Criminalising squatting raises homeless fears
Lauded or loathed - most people have strong views about squatters.
Some, such as John Holland from the Birmingham Tenants Housing Action Group, believe in squatters' rights.
"Having a roof over your head should be a right," he says.
Others see squatters as a scourge on society, intent on stealing an Englishman's castle from under his nose.
This is the position adopted by the government, which is preparing to outlaw squatting from 1 September.
"For too long squatters have had the justice system on the run and have caused homeowners untold misery in eviction, repair and clean-up costs," according to Justice Minister Crispin Blunt.
"Not any more. Hard-working homeowners need and deserve a justice system where their rights come first."
More or less misery?
Making squatting in residential properties a criminal offence should reduce the difficulties some home owners face, Mr Blunt believes.
"This new offence will ensure the police and other agencies can take quick and decisive action to deal with the misery of squatting," he says.
But others fear homeless people, who critics say are in effect criminalised by the measure, could well end up with plenty of misery instead.
"Thousands of properties are lying empty," says Mr Holland.
"Homelessness is on the rise and these homes could be used to house a family."
Cost to tax payers?
But squatters' rights are not only a matter for the haves and the have-nots.
Ordinary tax payers could also be affected by the change to the law, which up to now has left the police without any powers to arrest squatters in residential properties unless they can prove homes have been broken into or other criminal offences have been committed.
The cost of evicting everyone who currently lives in a squat could reach £790m if they instead started claiming housing benefits, according to a report commissioned by Squatters Action for Secure Housing (Squash).
The nature of squatting and the people involved mean there are no official figures for their numbers in the UK.
Yet it seems clear that "there have been a very, very small number of cases where people's homes were squatted, as this would always result in a swift eviction," according to Giles Peaker, who chairs the Housing Law Practitioners Association.
"There was no point for squatters in doing so.
"The point of the change [in the law] is not wholly clear. The new law makes no practical difference for homeowners.
"However, it does give the appearance of action and, to anyone not aware of the previous legal position, looks like a step in protecting homeowners' rights and property."
Until now, property owners have been able to resort to the civil courts to evict squatters.
If an interim possession order (IPO) is issued by the local court, it is then a criminal offence for the squatters to remain.
But this system is costing the UK's legal aid budget £350m a year, which should be saved once the new law comes into effect, according to the Ministry of Justice.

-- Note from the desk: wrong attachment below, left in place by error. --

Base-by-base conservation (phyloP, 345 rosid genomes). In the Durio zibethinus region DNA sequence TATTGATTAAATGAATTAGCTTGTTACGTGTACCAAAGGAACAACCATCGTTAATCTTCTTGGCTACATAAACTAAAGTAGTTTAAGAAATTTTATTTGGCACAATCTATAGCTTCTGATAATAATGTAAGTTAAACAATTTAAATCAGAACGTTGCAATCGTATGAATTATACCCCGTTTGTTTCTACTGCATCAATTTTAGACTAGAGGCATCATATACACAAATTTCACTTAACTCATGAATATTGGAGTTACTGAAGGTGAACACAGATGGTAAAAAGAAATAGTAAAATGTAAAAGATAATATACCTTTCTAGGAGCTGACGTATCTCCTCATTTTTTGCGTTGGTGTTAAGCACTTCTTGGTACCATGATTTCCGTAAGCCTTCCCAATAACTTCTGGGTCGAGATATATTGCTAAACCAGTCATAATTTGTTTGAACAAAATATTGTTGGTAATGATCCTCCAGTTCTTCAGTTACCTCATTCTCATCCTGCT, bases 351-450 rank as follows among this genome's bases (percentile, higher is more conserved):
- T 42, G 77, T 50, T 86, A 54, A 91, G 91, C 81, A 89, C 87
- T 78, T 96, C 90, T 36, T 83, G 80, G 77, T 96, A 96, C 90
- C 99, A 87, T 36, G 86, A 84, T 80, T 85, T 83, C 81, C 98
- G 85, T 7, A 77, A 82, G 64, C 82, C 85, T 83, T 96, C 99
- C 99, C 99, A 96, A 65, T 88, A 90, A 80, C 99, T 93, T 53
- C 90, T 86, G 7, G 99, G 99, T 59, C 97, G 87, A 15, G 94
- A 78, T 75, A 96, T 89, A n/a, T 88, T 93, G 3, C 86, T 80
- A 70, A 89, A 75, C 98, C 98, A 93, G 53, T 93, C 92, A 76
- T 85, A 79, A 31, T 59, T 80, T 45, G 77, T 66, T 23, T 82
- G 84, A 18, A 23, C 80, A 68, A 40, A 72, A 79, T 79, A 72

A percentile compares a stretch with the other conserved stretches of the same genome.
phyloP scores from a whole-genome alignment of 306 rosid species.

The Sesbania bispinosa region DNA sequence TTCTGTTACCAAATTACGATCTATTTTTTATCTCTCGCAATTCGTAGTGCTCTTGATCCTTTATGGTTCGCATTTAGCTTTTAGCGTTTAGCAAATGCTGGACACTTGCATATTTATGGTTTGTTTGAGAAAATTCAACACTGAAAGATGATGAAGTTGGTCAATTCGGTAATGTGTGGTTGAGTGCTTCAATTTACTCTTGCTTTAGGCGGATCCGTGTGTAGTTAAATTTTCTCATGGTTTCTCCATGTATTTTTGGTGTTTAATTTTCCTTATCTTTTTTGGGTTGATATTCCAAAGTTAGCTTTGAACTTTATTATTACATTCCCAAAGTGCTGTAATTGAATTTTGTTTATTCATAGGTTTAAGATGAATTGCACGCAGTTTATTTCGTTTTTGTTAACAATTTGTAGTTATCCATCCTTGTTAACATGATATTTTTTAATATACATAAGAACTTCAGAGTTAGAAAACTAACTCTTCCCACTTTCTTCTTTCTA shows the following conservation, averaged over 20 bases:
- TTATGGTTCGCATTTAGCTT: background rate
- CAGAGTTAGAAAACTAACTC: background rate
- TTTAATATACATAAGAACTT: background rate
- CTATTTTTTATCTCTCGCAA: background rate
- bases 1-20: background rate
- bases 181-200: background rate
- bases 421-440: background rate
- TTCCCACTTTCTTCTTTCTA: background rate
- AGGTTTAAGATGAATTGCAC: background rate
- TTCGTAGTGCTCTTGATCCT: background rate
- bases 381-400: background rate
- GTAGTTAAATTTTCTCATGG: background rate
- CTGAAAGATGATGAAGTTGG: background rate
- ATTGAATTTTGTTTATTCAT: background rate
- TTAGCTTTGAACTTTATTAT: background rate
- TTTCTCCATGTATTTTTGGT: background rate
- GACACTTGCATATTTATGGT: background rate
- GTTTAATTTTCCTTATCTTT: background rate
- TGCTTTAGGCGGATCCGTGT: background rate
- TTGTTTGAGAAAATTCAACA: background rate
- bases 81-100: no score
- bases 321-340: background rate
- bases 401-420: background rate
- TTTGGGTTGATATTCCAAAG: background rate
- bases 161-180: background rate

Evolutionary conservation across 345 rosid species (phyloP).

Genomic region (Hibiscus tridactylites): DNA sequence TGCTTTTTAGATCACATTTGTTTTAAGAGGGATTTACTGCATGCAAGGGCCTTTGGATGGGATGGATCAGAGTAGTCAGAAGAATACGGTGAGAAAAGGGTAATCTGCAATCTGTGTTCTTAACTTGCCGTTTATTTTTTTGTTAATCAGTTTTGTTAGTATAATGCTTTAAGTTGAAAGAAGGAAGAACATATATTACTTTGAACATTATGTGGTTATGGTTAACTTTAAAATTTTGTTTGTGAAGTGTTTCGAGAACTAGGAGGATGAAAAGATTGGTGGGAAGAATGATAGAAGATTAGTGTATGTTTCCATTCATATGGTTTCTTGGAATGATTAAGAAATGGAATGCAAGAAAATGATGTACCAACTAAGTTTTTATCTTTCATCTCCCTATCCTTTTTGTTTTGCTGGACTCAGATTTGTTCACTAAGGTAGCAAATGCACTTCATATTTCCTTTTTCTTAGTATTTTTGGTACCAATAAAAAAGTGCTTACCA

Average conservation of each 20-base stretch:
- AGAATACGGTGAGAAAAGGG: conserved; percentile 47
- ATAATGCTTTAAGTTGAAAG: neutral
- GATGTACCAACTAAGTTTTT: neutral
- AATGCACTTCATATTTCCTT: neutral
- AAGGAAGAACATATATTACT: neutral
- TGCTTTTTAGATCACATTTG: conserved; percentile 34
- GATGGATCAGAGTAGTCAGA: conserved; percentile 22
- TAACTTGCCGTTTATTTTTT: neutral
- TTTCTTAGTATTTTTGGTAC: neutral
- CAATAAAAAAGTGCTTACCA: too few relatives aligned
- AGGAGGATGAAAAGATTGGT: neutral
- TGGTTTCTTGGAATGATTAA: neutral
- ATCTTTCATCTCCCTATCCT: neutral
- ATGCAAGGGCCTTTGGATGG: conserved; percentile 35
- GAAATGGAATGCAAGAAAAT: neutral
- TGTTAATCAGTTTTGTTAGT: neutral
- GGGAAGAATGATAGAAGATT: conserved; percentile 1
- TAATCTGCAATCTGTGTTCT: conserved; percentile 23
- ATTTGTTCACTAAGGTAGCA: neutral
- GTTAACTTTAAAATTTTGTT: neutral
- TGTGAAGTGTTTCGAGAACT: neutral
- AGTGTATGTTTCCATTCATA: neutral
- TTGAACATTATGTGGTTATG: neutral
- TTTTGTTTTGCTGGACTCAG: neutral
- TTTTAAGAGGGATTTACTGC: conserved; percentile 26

Hidden from view
With so many people eligible for legal aid living in squats, the ministry's argument could be taken as support for one that is often voiced by pro-squatting organisations - namely that squatting is about necessity rather than lifestyle choice.
This was the conclusion of a recent report by the Centre for Regional Economic and Social Research, which found 40% of homeless people had squatted at some time.
And with the number of homeless people in England alone having reached 50,000 - up 14% since 2010-11 and 26% since 2009-10 - it might well be the case that squats and other temporary accommodation help disguise the true extent of the problem, according to Leslie Morphy, chief executive of homeless charity Crisis.
"These figures are just the tip of the iceberg," she says.
"Many thousands more people will not be recorded, instead being hidden away from help on the street, sofa surfing and in overcrowded and unsuitable accommodation."
"And with the worst of the cuts still to bite, we can only predict homelessness will continue to rise."
In spite of this, squatters are often portrayed as lazy rather than needy.
"We are concerned that such repeated inaccurate reporting of this issue has created fear for homeowners, confusion for the police and ill informed debate among both the public and politicians on reforming the law," said a letter in the Guardian newspaper last year, signed by 160 legal professionals, including Mr Peaker.
'Trying to help'
Meanwhile, there are some 950,000 empty homes across the UK, 350,000 of which have been vacant for six months or more, according to Empty Homes, a charity working to restore them to residential use.
"It shows where a lot of people's priorities lie when houses are left like this," says Mr Holland.
The Birmingham Tenants Housing Action Group is currently restoring an Empty Homes property in the city, but Mr Holland realises that from 1 September that might be against the law.
"What we're doing is trying to help," he says.
"We'll have to see what happens when the law does actually change."